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Holm & O’Hara LLP September 2015 Newsletter

Engaging the Inevitable:  Considering Your Estate Plan

Nobody wants to think about the end of life, but everyone experiences it.  Having a solid estate plan in place before you get to that point can give you peace of mind that your wishes will be honored, both for your own end of life care and for distribution of your property after your passing.  Estate planning attorney George E. Martin, Esq., joined Holm & O’Hara LLP in July 2015.  He answers some essential questions about estate planning.

What is the purpose of an estate plan?

As the name suggests, the purpose is to plan, as best you can, for what occurs after your death.  It’s important to ensure that whatever your plan is, it accurately reflects your wishes.  Whether it’s to provide for your children and grandchildren, ensure the growth and succession of the family business, or care for a cause through charitable giving, your plan should reflect your wishes.  A properly-constructed estate plan can maximize the value of your estate that is distributed to your heirs and minimize the amount lost to taxes.

What is involved in an estate plan?

An estate plan often will include provisions and documents that will address 1) what happens to your property and assets upon your death; 2) who can make medical decisions for you upon your incapacity; and 3) who can make financial decisions for you upon your incapacity.  If you have minor or special needs children, an estate plan can also address who will take care of your children, both physically and financially.

What are the hallmarks of a solid estate plan?

A solid estate plan is one that you understand and one that accurately reflects your wishes.  Depending on  your needs, an estate plan can become complex.  However, your estate planning attorney should be able to ensure that you understand the plan.  Your attorney should help you navigate the complexity to understand how it helps you accomplish your wishes.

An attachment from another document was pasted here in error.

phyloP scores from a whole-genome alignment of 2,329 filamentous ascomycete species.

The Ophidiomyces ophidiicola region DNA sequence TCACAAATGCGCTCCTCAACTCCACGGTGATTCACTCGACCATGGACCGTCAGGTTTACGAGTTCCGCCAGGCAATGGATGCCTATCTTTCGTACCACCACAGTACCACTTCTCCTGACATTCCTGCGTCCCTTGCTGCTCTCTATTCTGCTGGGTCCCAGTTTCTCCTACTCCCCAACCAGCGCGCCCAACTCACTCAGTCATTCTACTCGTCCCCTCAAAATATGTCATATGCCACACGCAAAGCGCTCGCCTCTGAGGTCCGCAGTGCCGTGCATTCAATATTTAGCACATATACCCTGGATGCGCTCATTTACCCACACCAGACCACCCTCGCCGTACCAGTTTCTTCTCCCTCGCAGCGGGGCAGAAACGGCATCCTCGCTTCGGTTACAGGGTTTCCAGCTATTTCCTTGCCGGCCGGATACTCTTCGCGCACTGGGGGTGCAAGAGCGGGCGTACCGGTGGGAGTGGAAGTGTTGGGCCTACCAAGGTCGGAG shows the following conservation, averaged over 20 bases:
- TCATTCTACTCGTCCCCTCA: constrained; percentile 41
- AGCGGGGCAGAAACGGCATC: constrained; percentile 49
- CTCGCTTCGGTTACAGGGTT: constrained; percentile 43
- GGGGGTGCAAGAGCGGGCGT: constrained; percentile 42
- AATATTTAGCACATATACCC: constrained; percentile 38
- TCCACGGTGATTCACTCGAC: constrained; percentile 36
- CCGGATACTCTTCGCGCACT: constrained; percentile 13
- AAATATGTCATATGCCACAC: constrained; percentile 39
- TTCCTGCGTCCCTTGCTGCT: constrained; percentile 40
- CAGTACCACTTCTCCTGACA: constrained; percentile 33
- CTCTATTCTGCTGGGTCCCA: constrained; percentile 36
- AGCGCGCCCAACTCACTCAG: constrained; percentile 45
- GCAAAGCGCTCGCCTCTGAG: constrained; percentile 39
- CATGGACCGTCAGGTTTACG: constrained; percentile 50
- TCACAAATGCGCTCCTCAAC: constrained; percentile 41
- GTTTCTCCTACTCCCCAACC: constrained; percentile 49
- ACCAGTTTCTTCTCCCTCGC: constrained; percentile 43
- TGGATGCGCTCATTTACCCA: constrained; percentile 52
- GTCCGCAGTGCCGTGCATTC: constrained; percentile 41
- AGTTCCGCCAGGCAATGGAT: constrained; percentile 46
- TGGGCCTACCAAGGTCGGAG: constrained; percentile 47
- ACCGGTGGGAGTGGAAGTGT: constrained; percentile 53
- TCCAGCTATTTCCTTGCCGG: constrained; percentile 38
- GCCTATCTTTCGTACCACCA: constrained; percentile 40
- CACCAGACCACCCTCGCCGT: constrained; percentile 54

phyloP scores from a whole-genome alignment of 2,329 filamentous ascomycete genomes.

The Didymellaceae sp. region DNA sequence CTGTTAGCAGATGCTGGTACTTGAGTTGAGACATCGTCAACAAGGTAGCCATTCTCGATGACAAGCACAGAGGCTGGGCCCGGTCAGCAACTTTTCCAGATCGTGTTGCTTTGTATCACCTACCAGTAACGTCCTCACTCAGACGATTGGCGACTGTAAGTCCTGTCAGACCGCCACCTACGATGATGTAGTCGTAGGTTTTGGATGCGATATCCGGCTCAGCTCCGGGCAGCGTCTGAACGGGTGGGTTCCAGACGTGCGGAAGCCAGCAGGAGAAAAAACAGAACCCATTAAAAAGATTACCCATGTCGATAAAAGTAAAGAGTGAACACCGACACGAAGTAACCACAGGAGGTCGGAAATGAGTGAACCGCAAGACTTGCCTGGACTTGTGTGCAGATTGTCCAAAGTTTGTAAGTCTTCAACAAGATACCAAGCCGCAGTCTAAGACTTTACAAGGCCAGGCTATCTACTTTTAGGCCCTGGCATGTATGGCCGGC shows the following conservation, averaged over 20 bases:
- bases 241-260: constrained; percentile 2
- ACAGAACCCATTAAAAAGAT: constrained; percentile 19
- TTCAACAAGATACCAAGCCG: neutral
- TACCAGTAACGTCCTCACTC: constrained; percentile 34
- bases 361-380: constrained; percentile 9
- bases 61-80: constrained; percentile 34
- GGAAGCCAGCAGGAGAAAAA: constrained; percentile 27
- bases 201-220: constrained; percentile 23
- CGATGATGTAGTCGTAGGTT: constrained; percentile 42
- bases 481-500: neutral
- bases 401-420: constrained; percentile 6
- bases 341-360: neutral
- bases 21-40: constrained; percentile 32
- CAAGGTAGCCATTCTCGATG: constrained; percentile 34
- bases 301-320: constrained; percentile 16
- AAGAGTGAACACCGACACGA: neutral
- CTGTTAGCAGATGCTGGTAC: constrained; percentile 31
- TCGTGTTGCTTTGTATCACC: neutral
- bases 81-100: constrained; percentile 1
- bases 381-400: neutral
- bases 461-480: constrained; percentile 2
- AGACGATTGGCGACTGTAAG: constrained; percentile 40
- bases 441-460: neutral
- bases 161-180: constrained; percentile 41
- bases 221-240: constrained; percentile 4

Is there a best time to create an estate plan?

There is not really a “best” time for an estate plan.  Even once you have created it, changing circumstances may require adjustments, like having a child or a grandchild, getting married or divorced, selling a business or real estate, or changing tax laws.  However, the sooner you plan, the better you can address unforeseen circumstances for you and your family. 

What are the most common misconceptions about estate planning?

Many people think of estate planning as relatively inflexible.  However, unless your plan includes strategies like making irrevocable gifts, you are not locked into what you decide today. In actuality, it is more beneficial to have a plan in place that can be adjusted at a later time to address any changes.

What are the biggest mistakes people make in estate planning?
By far, the biggest mistake people make is not having a plan.  Contemporary estate planning includes end of life directives, so even if you don’t have a lot of property, a solid estate plan can protect your wishes.  Once you start owning property, a plan increases in importance; in the Northeast, a house or apartment can have significant value and your estate plan can ensure that value goes where you want it to go.  Another mistake is not to revisit the plan periodically.  Particularly, as your financial circumstances or your core relationships change, you may want to make some alterations.  Perhaps surprisingly, one of the biggest mistakes people make is to leave everything up to their attorneys, sometimes to the point where they don’t even understand the plan or its parts and what they are intended to do.

George would be happy to answer your estate planning questions; contact him at


Holm & O’Hara LLP is a twin boutique law firm.  Our general practice offers strategic legal support for complex real estate transactions and trusts and estates, as well as comprehensive legal services for small corporations, closely-held businesses and their owners.  Our labor law practice represents the labor side in ERISA and related matters for government- and union-based pension and welfare funds.

Our new "By the Numbers" overview of IRS §1031 Like-Kind Exchanges shows how you can use this strategy for a variety of purposes - including estate planning.  Download it here.
Michael L. Landsman, Esq.
(212) 682-2575

William P. Holm, Esq.
Senior Partner
(212) 682-2280 x39

Valeria A. Kozhich
(212) 461-6139
Chaya Biskin-Sitko
(212) 682-2280 x51
George E. Martin
(212) 682-2280 x27
Copyright © 2015 Holm & O'Hara LLP, All rights reserved.

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